Pearl Cleage’s 1995 play Blues for an Alabama Sky creates a world, the world of dreamers in the fading Harlem renaissance, the Depression starting to bite. It’s domestic: Frankie Bradshaw’s fabulous set has two fire escapes, a hallway, steps, rooms high and low, balcony (where we glimpse other neighbours, sometimes with quiet harmonies sung). Outside the street is barred with lamplight.
Looking across cultural representations of women in the past 100 years it is possible to draw connections between characters such as Hester Collier in Terence Rattigan’s The Deep Blue Sea, Patrick Hamilton’s Jenny from Twenty Thousand Streets Under the Sky, even up to Kyo Choi’s Kim Han-See in The Apology, all of whom are in pursuit of a fantasy life that will never be fulfilled. Pearl Cleage’s Blues for an Alabama Sky, opening at the National Theatre, adds another unknowingly tragic heroine to that list, singer Angel who will grasp at an opportunity to get out of Harlem in 1930.
The thing is, you can’t fault the acting in Jitney at the Old Vic – the actors are superb. And Tinuke Craig’s expert direction means the cab office setting doesn’t feel static or forced. But the play takes a long time to get to the interesting stuff and then leaves a lot hanging.
Jitney, revived at the Old Vic in a production by Tinuke Craig, is a piece that took the best part of 40 years to make it to Broadway in late 2016 after decades of smaller productions around America and at the National Theatre in 2001. Part
Force Majeure is a random act of God that cannot be predicted or measured that entirely disrupts planned activity, something we can all appreciate a little better in the past two years.
Moments of dark humour are scattered throughout Edition #6 of the Royal Court’s Living Newspaper but elsewhere it is a bit more hit and miss.
Inua Ellams’ writing is always so multifaceted and beautiful and this interpretation of Three Sisters is no exception, whether you have strong feelings on Chekhov or not.
Inua Ellams’ relocation of Chekhov’s Three Sisters to the Biafran Civil War proves devastatingly effective at the National Theatre.
Caryl Churchill’s Glass. Kill. Bluebeard. Imp. at the Royal Court is wonderfully bright and incisively perceptive.
I really can’t recommend Sweat highly enough. It’s not just a great play, and a great production, it’s an actually important one.
Some titanic acting performances from Sally Field, Bill Pullman and Colin Morgan in this superb All My Sons at the Old Vic Theatre.
Clarke Peters and Sule Rimi are to step in to cover the roles of Robertson, Moe 3 and Taylor in Arthur Miller’s The American Clock at the Old Vic, directed by Rachel Chavkin, following news that Giles Terera has had to withdraw from the production for personal reasons.
The Donmar Warehouse today announces the extension, due to exceptional demand, for Lynette Linton’s acclaimed production of Sweat by Lynn Nottage. The production will now be booking for performances until Saturday 2 February 2019.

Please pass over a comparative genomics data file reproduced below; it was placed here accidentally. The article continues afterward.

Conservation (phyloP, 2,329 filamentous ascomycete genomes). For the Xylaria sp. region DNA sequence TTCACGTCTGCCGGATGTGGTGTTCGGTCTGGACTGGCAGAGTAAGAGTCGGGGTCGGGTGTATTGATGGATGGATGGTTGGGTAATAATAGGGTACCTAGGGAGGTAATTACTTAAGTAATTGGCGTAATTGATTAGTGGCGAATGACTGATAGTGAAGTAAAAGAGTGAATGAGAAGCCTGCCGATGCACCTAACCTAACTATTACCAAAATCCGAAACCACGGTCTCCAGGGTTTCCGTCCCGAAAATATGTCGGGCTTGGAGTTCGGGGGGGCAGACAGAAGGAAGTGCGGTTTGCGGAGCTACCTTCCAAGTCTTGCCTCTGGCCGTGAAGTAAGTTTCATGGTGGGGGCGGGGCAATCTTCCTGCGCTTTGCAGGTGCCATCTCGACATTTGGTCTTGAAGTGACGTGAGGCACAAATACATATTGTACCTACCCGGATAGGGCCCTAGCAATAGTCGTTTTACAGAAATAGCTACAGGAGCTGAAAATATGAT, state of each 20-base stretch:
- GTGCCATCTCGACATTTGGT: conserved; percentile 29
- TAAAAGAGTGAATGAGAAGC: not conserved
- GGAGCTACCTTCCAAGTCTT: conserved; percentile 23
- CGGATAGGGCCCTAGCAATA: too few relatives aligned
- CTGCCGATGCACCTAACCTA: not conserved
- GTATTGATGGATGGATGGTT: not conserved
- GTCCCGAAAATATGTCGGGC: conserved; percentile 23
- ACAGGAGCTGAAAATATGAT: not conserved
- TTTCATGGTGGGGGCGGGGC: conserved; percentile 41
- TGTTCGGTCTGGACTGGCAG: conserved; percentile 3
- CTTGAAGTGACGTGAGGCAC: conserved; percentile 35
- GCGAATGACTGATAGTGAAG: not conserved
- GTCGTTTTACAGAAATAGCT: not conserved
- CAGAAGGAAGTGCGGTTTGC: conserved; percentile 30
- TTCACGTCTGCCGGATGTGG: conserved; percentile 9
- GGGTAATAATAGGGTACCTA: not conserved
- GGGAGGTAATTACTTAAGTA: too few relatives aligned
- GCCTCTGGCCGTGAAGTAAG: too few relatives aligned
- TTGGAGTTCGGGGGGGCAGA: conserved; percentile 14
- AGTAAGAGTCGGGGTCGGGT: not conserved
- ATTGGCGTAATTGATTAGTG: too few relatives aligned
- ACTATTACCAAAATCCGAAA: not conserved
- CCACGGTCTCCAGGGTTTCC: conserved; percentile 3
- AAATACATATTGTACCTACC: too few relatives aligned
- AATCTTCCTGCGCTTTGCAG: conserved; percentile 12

If you want to understand why working-class Americans voted for Donald Trump or even why people in Sunderland voted for Brexit then look no further than Lynn Nottage’s complex, urgent and moving play new play, Sweat.
The Old Vic and Headlong Theatre’s production of Arthur Miller’s All My Sons, directed by Jeremy Herrin and starring Sally Field and Bill Pullman with Jenna Coleman and Colin Morgan will be broadcast live from The Old Vic to cinemas around the UK and internationally on 14 May 2019 as part of National Theatre Live.
The Donmar Warehouse has announced full casting for Lynette Linton’s production of Sweat by Lynn Nottage (7 December 2018 to 26 January 2019, press night is 19 December). The line-up includes Martha Plimpton, Leanne Best, Patrick Gibson, Osy Ikhile, Wil Johnson, Stuart McQuarrie, Clare Perkins, Sule Rimi and Sebastian Viveros.
In a year of revelations about the abuse of power and sexual misconduct, the timing couldn’t be better for Measure for Measure at the Donmar Warehouse, an intriguing tale of blackmail, morality and duty.
The Donmar Warehouse has announced the full casting for artistic director Josie Rourke’s production of William Shakespeare’s Measure for Measure. Previews start from Friday 28 September 2018.
That it is sold out shouldn’t stop you from trying to get tickets – there’s Friday Rush and there’s refreshing this page in case of returns, and boy is it worth it.
Mae West wrote The Drag in 1927 where its frankness about gay lives (and once again, drag ball culture!) scandalised its out-of-town Connecticut and New Jersey audiences so that it never made it to Broadway.
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